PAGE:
9. ZALMAN CNPS9900 LED: Excellent choice. The mere fact that the stock cooler runs at 75C under load in the tests done by THG concerns me. I think that is still too hot. Why would 70C be considered too hot for the old P4 3.0 Northwood processor I had before, but not too hot for newer processors? They are still made out of silicon.

    I tried to use the stock one on my last P4 build, but during gaming the temps would go up faster than the cooler could handle (above 70C). I replaced it with a Zalman, which kept it at 45C and was very quiet. So, even though Intel should include a cooler that is good enough, my last experience proved otherwise, and I decided to not even try the stock one in my latest i7-950 build. I also wanted it to be quiet!

    That other cooler looks smaller than the stock one, and I doubt it is any better.

    I should add that on my past build I also had to add an extra fan to blow on the memory, because the Intel Active Monitor had a temp sensor in that area too, and it was also over heating. I tried to not do this in my new build, but found that the same thing was still happening in the memory area. When the CPU hit 70C, the memory area hit 65C. So, I rigged another fan to blow on the memory. Now my CPU can hit 55C, but the memory area stays around 45C.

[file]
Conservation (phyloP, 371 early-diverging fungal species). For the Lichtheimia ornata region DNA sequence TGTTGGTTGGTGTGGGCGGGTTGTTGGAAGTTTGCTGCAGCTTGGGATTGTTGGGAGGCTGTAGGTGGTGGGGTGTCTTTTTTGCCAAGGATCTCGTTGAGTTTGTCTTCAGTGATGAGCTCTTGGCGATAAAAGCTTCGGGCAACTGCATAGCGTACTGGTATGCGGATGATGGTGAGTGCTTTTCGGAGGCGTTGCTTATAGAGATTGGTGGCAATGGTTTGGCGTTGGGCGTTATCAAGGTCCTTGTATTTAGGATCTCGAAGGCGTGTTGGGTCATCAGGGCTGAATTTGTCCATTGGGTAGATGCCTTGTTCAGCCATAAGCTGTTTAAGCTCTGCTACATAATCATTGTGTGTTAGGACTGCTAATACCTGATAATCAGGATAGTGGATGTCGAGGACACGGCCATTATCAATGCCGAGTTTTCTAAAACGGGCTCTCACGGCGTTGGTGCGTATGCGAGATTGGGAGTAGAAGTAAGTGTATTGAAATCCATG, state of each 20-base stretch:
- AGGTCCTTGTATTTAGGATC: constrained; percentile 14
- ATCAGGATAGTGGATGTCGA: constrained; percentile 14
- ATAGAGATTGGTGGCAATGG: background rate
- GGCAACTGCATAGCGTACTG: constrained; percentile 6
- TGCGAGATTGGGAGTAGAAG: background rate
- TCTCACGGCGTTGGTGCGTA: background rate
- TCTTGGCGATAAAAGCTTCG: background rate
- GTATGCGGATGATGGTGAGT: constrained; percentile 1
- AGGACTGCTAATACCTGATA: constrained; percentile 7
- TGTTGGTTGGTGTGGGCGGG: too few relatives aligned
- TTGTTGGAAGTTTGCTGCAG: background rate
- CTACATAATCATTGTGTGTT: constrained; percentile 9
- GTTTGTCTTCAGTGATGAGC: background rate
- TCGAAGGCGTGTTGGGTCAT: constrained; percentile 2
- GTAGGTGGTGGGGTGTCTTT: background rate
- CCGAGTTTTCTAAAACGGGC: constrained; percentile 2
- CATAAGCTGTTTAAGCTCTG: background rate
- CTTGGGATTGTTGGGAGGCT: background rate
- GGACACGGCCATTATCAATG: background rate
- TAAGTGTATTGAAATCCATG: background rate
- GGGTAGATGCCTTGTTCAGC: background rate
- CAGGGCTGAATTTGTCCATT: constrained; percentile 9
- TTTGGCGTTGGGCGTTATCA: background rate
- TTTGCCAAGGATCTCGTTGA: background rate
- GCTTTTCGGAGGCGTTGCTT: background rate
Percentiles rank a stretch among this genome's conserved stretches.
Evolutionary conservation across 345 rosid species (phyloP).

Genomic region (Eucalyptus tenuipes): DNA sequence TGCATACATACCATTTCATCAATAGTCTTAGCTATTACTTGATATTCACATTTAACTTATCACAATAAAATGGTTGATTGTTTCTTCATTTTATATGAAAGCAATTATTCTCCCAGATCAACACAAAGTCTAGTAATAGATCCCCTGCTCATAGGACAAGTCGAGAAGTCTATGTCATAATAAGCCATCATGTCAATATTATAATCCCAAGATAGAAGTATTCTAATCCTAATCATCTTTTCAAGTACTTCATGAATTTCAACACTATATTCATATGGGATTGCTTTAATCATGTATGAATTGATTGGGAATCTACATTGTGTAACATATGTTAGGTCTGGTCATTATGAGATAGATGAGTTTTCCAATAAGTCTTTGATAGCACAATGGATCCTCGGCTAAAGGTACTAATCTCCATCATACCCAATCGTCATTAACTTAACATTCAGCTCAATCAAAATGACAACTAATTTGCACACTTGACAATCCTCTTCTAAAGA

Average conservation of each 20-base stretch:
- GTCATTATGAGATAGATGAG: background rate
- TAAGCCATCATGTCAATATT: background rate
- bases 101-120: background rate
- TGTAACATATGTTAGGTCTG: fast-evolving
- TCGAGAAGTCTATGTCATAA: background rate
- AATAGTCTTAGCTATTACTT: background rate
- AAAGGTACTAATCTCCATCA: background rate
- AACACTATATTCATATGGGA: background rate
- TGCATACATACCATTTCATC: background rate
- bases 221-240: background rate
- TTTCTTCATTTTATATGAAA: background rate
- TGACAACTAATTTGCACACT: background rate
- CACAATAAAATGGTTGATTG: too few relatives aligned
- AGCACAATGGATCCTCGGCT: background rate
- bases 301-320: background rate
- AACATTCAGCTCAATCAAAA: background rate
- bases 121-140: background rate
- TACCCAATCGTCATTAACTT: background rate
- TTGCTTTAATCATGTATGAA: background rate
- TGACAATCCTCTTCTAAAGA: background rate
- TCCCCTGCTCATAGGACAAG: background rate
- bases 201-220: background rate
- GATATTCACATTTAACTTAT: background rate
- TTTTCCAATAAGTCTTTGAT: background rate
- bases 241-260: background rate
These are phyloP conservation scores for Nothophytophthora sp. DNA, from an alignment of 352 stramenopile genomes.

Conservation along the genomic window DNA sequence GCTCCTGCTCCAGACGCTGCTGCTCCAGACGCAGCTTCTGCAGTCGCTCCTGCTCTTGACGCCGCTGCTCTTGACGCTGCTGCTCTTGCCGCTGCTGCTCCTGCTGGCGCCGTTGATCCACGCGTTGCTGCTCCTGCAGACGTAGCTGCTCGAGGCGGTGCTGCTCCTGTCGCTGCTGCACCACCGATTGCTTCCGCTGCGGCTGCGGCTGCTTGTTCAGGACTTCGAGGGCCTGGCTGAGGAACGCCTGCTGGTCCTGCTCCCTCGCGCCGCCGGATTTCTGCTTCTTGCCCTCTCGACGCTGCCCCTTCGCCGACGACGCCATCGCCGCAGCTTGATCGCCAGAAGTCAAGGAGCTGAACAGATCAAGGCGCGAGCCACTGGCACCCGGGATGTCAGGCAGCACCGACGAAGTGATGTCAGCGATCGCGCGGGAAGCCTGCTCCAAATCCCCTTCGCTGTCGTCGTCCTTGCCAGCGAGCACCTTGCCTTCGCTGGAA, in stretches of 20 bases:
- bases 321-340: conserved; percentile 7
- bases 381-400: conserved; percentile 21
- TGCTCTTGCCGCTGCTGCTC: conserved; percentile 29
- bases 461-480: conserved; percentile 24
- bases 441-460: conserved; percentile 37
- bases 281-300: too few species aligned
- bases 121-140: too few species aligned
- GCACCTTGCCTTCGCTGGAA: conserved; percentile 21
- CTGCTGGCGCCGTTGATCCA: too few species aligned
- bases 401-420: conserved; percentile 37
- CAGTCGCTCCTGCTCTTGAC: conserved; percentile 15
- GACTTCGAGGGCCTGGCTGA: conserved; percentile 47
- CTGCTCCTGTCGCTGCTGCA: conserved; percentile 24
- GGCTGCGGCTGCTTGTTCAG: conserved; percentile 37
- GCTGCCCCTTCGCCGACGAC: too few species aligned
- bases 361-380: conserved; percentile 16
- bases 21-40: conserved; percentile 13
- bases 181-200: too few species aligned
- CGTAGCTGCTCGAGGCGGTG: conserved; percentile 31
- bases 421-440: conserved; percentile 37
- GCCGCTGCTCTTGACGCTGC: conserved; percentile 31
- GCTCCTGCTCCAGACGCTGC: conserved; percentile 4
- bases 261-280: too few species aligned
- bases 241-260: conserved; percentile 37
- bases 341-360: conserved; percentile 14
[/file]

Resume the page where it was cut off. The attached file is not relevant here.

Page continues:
10. I've finally finished building my new rig with the i7 950 and the Zalman CNPS9900 LED (what an incredible bitch that cooler was to install!).


    I'm idling at 38*C, and full load is somewhere around 60-64*C depending on which core is measured. This is at stock speeds.

    I'm not sure if this is the correct temperatures for this cooler, or if I've done anything wrong, but I'm happy with it for now.

    :)
  11. Play with the fan speed on the cooler?
  12. DXRick said:
    ZALMAN CNPS9900 LED: Excellent choice. The mere fact that the stock cooler runs at 75C under load in the tests done by THG concerns me. I think that is still too hot. Why would 70C be considered too hot for the old P4 3.0 Northwood processor I had before, but not too hot for newer processors? They are still made out of silicon.


    Not all of the older P4s would shut down or throttle back automatically if they ran too hot. Modern chips shut down to prevent damage and they don't do it at 70C. It happens around 100C from what I have read.
  13. DXRick said:
    Play with the fan speed on the cooler?



    Not yet. I've just let it run on BIOS defaults for now - Figured that was the best way of obtaining a "standard" reading. I'm positive that it's not on 2000RPM though. It's just not loud enough for that :P